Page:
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A PHY connects a link layer device (often called MAC as an abbreviation for media access control) to a physical medium such as an optical fiber or copper cable. A PHY device typically includes a Physical Coding Sublayer (PCS) and a Physical Medium Dependent (PMD) layer. The PCS encodes and decodes the data that is transmitted and received. The purpose of the encoding is to make it easier for the receiver to recover the signal.
More specifically, the Ethernet PHY is a chip that implements the hardware send and receive function of Ethernet frames; it interfaces between the analog domain of Ethernet's line modulation and the digital domain of link-layer packet signaling. The PHY usually does not handle MAC addressing, as that is the link layer's job. Similarly, Wake-on-LAN and Boot ROM functionality is implemented in the network interface card (NIC), which may have PHY, MAC and other functionality integrated into one chip or as separate chips.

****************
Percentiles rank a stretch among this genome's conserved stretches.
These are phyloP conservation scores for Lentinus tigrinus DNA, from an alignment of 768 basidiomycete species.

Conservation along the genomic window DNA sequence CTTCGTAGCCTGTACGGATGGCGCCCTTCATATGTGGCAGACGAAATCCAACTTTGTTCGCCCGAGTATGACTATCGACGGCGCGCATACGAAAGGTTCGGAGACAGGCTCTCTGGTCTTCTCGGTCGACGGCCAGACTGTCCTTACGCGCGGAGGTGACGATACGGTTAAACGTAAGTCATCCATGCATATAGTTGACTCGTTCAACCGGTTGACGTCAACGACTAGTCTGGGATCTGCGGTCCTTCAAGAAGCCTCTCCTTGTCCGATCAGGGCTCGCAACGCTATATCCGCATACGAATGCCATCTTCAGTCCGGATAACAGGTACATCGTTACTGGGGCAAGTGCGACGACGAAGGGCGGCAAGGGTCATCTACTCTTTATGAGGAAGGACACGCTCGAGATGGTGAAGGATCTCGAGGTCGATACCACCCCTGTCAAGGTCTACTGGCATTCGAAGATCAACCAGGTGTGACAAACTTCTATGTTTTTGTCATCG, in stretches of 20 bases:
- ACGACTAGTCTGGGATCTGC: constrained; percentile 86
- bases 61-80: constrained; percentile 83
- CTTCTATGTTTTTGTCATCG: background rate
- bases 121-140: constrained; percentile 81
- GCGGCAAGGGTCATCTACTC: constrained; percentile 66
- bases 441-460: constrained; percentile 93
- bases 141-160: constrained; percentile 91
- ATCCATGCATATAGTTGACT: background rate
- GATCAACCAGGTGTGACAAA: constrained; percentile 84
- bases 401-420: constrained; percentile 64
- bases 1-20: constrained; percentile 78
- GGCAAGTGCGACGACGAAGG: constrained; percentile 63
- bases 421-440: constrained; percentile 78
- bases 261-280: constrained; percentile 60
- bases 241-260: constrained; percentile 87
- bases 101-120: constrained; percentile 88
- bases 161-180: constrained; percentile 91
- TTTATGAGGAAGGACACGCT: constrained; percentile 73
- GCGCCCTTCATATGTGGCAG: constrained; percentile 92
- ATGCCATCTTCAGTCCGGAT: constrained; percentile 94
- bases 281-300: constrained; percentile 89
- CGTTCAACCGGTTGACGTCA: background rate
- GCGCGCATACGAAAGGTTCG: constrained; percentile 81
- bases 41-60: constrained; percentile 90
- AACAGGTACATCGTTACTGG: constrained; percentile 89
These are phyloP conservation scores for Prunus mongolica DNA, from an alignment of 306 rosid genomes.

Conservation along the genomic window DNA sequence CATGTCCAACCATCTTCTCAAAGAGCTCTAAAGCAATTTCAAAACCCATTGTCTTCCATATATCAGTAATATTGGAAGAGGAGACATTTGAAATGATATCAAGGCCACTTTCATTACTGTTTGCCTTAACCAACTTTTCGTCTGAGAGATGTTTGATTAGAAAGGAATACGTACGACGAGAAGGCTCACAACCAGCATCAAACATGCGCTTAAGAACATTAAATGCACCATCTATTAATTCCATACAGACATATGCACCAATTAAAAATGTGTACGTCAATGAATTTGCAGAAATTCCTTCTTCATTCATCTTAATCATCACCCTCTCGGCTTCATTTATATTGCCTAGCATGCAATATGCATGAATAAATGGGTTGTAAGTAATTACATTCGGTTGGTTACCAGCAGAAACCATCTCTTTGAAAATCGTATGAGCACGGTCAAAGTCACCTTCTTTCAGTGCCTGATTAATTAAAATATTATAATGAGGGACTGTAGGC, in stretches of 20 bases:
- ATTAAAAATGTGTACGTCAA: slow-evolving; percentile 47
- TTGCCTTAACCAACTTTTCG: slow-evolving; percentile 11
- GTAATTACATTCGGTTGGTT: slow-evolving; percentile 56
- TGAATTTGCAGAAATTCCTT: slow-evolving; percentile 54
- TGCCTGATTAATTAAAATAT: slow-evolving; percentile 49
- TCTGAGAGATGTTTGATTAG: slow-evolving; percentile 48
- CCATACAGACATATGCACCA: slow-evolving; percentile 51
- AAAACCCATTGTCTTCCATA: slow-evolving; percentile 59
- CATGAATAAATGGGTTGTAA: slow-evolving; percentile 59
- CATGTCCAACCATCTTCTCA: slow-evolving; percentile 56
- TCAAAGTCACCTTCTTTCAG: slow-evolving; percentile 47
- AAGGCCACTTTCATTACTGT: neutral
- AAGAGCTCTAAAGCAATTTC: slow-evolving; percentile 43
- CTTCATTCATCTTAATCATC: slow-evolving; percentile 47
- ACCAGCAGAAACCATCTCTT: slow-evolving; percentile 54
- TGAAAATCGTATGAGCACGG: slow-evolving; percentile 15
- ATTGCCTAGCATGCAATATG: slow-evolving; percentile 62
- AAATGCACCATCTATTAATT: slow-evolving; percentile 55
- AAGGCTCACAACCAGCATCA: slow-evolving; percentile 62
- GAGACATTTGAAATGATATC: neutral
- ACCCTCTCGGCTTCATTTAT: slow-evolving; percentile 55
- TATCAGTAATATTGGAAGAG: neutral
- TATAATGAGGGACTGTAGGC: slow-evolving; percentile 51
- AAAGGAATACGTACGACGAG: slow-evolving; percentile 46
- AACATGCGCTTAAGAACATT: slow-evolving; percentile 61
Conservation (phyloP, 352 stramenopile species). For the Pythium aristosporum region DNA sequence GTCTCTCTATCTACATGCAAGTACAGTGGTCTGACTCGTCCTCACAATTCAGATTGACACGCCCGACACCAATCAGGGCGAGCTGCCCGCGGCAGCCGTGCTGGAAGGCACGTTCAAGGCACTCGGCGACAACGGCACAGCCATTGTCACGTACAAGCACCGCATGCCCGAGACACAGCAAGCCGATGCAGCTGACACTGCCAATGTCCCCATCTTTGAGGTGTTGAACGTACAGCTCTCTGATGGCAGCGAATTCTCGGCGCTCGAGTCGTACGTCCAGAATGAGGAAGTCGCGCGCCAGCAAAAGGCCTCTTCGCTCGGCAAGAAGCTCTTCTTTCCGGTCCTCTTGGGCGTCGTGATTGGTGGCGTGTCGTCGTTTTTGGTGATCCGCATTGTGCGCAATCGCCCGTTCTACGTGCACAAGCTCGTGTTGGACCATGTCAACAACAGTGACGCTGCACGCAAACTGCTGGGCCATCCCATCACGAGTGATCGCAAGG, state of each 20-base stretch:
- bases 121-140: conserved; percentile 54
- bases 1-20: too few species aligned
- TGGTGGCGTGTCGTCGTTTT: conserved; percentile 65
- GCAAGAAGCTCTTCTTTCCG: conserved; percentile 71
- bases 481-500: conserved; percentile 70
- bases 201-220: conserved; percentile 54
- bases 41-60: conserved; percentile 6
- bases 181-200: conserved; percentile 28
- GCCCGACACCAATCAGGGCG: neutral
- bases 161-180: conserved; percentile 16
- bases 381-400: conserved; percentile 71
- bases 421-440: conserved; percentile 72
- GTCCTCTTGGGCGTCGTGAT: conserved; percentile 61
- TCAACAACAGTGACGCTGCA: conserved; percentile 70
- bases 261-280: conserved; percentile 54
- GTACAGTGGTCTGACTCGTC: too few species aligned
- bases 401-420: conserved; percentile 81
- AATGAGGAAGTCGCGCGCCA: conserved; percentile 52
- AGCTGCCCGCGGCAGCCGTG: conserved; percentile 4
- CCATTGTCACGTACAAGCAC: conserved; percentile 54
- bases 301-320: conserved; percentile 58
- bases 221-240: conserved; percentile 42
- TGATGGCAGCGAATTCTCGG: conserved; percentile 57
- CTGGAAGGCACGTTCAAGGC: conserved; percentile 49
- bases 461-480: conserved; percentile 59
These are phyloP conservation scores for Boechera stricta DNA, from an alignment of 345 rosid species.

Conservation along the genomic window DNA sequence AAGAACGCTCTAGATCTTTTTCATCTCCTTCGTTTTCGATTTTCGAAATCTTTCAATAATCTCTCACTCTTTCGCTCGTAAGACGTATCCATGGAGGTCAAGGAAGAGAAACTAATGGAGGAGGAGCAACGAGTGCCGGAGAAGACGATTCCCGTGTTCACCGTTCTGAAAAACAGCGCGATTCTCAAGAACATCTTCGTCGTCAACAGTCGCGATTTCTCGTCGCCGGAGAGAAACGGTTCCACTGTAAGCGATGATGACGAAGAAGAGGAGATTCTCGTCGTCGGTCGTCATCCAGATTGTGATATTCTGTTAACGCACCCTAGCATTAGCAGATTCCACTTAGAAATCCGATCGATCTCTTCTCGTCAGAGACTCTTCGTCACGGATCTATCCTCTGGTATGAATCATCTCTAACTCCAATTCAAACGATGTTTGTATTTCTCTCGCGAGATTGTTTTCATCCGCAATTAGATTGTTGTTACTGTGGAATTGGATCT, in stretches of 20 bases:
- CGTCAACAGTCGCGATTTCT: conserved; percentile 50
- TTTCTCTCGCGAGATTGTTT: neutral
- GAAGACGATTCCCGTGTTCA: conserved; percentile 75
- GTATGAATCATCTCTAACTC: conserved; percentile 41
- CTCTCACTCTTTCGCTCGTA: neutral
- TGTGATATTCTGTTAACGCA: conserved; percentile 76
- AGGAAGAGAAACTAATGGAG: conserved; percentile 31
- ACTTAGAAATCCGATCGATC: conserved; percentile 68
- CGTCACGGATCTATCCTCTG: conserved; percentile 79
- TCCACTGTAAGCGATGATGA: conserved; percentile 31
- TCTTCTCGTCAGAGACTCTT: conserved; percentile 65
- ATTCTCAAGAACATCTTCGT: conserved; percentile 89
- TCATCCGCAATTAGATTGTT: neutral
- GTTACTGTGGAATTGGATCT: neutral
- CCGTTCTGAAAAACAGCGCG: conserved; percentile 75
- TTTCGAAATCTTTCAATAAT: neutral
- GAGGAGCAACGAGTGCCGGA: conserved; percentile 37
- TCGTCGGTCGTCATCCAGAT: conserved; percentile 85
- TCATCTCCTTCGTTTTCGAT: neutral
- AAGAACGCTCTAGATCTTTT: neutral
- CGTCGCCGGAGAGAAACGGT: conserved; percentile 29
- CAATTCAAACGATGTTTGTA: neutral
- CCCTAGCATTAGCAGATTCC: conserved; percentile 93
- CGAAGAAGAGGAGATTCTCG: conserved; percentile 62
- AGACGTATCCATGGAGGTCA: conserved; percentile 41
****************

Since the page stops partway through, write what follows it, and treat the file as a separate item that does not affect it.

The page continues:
An Ethernet physical transceiver can also be referred to as a physical layer transmitter and/or receiver, a physical layer transceiver, a PHY transceiver, a PHYceiver, or simply a PHY. The term PHYceiver is often shown as being TM (Trade Marked) but is not currently registered with TESS United States Patent and Trademark Office.